Viola Desmond just wanted to watch a movie.

The year was 1946 and the movie was The Dark Mirror, a psychological thriller starring Olivia de Havilland. Ms. Desmond, a beauty-school owner from Halifax, was temporarily stranded in New Glasgow, N.S., after some car trouble. She hadn't been to the movies in years, probably not since Gone with the Wind came out in 1939.

So, she walked to a nearby theatre, bought a ticket and sat in the front – a better view for the petite woman with poor eyesight.

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There was only one problem: She was black.

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"She said, 'I stretched out and I was just getting comfortable and I thought, oh, this is nice, and I won't worry about anything,'" her 89-year-old sister, Wanda Robson, recalled. "And then this usher came up and told her she couldn't sit there."

It was Ms. Desmond's defiance in the face of injustice that led to a historic announcement on Thursday: Her likeness will grace Canada's $10 bill starting in late-2018 – the first Canadian woman, and black person, to be portrayed on the country's currency.

"Viola Desmond's own story reminds all of us that big change can start with [a] moment of dignity and bravery," Finance Minister Bill Morneau said as he unveiled the choice during a news conference in Gatineau.

"She represents courage, strength and determination – qualities we should all aspire to every day."

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For the crime of sitting in the whites-only section of a segregated theatre, Ms. Desmond was dragged out, arrested and jailed for 12 hours.

She fought the charges in court, inspiring generations of black people in Nova Scotia and the rest of Canada. Her court case was the first known legal challenge against racial segregation brought by a black woman in Canada.

But, Ms. Desmond was convicted of tax evasion over a single penny – the cost difference between the balcony section, where blacks were supposed to sit, and floor ticket prices. She was fined $26.

Protests from Nova Scotia's black community and an appeal to the provincial Supreme Court proved fruitless and Ms. Desmond died in 1965 without any acknowledgment of racial discrimination in her case. The Nova Scotia government granted her a posthumous pardon in 2010.

Liberal MP Greg Fergus shared a personal moment as he paid tribute to Ms. Desmond in the House of Commons on Thursday.

"I was four years old when I heard the N-word for the first time. I did not know what it meant, but the word stung," he told his fellow MPs.

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Mr. Fergus asked the Commons to imagine what Ms. Desmond felt when she was told to leave the theatre because of her skin colour.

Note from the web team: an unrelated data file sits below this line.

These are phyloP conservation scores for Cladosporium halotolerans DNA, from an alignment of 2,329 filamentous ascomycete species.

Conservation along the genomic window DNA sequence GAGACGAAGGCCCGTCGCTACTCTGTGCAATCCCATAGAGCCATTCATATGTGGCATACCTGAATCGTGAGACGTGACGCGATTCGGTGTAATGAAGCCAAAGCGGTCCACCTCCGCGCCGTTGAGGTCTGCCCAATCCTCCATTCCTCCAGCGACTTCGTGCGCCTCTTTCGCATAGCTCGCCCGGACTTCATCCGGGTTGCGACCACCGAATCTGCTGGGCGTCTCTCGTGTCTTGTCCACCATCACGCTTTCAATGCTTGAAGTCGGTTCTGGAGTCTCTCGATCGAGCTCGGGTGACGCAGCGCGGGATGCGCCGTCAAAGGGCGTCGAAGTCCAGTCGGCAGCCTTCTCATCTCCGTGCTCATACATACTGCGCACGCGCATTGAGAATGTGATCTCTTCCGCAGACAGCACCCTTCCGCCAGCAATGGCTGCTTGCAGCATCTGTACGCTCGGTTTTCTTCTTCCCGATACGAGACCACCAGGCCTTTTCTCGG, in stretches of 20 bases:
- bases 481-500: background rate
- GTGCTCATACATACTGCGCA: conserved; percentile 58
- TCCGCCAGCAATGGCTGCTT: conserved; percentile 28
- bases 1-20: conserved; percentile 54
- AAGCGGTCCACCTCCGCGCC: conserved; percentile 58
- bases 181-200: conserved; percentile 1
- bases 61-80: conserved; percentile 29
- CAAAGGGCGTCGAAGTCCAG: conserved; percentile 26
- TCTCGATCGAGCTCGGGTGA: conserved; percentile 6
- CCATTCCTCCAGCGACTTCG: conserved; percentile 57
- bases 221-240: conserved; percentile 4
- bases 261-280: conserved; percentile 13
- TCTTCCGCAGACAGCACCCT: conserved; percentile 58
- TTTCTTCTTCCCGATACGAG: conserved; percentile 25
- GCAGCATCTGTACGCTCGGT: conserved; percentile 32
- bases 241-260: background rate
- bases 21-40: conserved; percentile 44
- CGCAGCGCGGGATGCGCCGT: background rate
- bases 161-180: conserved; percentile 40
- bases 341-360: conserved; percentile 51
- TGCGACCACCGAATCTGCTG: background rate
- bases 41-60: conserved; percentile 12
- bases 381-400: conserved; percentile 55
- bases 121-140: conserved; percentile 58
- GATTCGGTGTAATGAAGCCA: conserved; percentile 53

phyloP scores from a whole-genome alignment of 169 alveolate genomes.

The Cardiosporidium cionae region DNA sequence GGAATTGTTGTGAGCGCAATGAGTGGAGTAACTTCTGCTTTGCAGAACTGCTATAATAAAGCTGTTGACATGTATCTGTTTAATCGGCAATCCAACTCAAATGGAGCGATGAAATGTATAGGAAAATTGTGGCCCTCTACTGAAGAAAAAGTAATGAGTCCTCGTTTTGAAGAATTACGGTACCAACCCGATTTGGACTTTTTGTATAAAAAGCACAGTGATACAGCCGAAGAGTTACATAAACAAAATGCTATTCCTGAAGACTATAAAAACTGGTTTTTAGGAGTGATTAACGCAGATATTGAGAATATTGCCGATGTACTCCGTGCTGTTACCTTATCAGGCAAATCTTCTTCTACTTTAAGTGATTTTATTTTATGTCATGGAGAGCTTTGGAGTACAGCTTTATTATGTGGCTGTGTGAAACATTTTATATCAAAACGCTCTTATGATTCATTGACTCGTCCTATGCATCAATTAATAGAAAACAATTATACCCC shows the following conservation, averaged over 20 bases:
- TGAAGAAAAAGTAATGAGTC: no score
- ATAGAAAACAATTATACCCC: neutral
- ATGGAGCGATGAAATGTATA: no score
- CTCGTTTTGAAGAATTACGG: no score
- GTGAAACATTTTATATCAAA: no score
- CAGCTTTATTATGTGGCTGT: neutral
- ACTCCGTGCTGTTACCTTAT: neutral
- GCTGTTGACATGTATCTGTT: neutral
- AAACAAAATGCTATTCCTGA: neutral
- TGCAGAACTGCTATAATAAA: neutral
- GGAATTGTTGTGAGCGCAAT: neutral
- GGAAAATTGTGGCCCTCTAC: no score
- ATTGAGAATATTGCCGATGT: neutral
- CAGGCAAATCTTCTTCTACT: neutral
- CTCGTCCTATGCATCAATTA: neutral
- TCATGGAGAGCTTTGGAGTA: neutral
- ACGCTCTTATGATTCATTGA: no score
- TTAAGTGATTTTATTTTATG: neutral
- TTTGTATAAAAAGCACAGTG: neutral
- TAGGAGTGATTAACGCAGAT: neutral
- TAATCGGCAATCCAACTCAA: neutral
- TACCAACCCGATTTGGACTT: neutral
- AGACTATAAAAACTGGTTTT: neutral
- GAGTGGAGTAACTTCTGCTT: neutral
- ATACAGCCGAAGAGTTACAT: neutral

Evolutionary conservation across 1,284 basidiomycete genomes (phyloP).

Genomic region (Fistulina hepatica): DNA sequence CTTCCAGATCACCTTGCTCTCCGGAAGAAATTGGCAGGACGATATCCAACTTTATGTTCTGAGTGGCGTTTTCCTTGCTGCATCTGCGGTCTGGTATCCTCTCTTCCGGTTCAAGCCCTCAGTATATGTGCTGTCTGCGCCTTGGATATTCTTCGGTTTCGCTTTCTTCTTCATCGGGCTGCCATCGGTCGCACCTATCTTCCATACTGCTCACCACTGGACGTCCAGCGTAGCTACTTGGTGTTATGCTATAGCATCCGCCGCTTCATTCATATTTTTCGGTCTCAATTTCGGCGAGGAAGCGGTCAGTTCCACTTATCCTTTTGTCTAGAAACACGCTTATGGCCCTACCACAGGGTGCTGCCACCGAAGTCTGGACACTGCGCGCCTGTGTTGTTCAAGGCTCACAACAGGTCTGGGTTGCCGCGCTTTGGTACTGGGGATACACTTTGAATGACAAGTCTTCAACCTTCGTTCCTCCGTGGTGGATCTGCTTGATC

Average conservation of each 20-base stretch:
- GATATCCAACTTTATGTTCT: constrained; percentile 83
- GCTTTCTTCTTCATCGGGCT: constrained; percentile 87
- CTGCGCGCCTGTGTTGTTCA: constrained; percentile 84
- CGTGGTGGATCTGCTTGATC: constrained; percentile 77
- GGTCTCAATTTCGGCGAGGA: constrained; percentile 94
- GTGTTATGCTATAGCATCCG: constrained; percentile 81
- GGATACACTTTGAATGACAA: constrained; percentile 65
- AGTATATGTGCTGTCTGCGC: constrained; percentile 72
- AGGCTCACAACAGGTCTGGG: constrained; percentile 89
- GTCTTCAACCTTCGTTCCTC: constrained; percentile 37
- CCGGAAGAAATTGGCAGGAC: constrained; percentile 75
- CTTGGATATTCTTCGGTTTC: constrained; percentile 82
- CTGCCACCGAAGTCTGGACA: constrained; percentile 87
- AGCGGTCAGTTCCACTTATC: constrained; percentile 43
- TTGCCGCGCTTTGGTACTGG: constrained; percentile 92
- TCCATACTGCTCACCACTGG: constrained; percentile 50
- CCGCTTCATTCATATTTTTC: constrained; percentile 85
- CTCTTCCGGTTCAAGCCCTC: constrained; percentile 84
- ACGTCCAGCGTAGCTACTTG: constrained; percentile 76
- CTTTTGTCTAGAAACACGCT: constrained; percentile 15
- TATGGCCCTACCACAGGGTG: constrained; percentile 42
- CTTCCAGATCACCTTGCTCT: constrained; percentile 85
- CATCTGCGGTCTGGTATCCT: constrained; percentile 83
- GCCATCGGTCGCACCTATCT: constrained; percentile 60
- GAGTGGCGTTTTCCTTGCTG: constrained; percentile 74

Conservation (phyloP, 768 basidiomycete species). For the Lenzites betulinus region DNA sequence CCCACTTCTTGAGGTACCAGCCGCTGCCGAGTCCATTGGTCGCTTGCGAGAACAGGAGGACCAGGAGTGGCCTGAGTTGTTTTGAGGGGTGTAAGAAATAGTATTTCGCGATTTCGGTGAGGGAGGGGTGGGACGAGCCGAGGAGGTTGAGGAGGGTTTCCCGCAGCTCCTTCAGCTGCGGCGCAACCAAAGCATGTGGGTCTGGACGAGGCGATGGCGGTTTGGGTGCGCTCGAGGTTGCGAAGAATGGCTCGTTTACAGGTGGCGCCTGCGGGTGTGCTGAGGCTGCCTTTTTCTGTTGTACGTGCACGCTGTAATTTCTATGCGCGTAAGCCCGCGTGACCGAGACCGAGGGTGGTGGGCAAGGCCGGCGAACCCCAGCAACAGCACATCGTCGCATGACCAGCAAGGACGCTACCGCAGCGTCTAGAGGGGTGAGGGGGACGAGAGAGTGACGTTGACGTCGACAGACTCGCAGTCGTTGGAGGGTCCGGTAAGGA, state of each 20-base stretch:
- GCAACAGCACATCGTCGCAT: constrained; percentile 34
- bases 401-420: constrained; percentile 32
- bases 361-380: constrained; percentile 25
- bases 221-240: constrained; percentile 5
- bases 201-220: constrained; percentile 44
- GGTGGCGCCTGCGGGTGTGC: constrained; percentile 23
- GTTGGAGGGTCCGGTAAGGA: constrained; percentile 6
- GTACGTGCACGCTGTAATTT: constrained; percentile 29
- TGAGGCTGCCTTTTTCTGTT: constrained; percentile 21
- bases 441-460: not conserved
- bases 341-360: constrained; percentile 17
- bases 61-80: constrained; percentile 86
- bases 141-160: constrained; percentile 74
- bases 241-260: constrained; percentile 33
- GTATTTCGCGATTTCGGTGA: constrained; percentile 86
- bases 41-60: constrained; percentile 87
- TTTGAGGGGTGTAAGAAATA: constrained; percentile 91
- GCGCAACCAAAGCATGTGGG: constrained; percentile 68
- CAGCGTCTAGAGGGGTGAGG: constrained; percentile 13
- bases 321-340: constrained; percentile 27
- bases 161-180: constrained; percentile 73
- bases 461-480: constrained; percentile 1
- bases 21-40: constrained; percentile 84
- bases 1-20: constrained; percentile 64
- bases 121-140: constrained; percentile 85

"Imagine the hurtfulness of that moment, the sting of being dragged out, arrested and charged, the humiliation of losing her case in the courts. Her courageous act of standing up for her rights eventually led to a more just society," he said.

"Canadians of Afro-Canadian heritage are proud of what we are accomplishing. We, like all women, like Viola Desmond, strive to be fully equal, no more, no less."

Ms. Desmond has often been compared to Rosa Parks, the U.S. civil rights heroine who refused to give up her seat on the bus to a white passenger in Montgomery, Ala., in 1955.

But Ms. Robson said her sister didn't want to join any formal protest movements. She had her beauty school to run – and that was her inspiration to help her community. "She said, 'I'm not the person to go around and be an activist for something. I will speak anywhere, but I can't make it my life's mission,' " Ms. Robson said. " 'My life's mission is to be a hairdresser, to be the beauty consultant for all the black women, any black woman that comes to me, and to teach them, teach them to do what I do, so I can send them out in Nova Scotia or wherever they want to go and work with the black population,' " Ms. Robson said.

When asked what Ms. Desmond would say if she knew she had been chosen, Ms. Robson answered: " 'Don't you wish Mom and Dad were here?' "

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Ms. Desmond was chosen after an open call for nominations that yielded more than 26,000 submissions from the public, resulting in 461 qualifying nominees.

The list was eventually whittled down to five women: poet E. Pauline Johnson; Elsie MacGill, who received an electrical engineering degree from the University of Toronto in 1927; Quebec suffragette Idola Saint-Jean; and 1928 Olympic medallist Fanny Rosenfeld, a track and field athlete.

The new banknote will cause some other changes to Canada's currency.

Sir John A. Macdonald, Canada's first prime minister, will move from the $10 to a higher denomination, as will Sir Wilfrid Laurier, who is currently on the $5. Another Canadian will be chosen for the $5 note in a similar manner to Ms. Desmond. Former prime ministers Sir Robert Borden and William Lyon Mackenzie King will be dropped from the $100 and the $50. The $20 bill, which has long featured the Queen, will remain unchanged.